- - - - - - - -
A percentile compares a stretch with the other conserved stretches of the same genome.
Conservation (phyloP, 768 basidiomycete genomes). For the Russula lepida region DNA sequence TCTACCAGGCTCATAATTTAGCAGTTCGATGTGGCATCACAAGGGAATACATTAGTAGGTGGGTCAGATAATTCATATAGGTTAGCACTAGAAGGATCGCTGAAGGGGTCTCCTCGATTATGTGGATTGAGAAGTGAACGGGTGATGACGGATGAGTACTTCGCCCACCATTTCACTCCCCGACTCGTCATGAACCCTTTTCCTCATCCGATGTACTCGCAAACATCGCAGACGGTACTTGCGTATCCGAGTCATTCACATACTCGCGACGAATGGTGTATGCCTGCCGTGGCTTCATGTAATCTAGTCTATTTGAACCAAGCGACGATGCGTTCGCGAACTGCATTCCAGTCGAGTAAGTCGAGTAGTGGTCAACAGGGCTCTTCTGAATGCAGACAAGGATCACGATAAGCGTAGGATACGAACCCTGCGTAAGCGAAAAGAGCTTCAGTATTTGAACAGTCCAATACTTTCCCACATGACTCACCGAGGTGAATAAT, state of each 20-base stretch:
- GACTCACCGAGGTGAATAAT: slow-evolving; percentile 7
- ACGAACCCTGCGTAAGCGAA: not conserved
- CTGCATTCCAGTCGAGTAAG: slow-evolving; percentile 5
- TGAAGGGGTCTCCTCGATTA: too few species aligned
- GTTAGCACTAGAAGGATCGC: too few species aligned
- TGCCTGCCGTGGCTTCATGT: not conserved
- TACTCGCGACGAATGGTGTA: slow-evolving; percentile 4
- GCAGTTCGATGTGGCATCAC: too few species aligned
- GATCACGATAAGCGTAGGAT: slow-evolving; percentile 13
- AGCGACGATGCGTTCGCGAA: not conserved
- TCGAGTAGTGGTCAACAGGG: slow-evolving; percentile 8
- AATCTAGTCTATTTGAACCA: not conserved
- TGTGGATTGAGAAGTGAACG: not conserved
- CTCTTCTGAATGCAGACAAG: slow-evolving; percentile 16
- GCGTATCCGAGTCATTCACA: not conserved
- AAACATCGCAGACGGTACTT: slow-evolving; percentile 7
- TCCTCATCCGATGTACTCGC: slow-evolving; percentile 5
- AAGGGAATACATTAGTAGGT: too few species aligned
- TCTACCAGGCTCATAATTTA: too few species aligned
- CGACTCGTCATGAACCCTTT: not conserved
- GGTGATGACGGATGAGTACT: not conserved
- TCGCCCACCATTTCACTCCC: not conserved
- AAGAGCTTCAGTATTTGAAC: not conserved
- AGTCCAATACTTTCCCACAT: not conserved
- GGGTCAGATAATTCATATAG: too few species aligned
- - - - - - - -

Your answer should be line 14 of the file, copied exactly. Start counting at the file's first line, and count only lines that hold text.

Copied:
- AATCTAGTCTATTTGAACCA: not conserved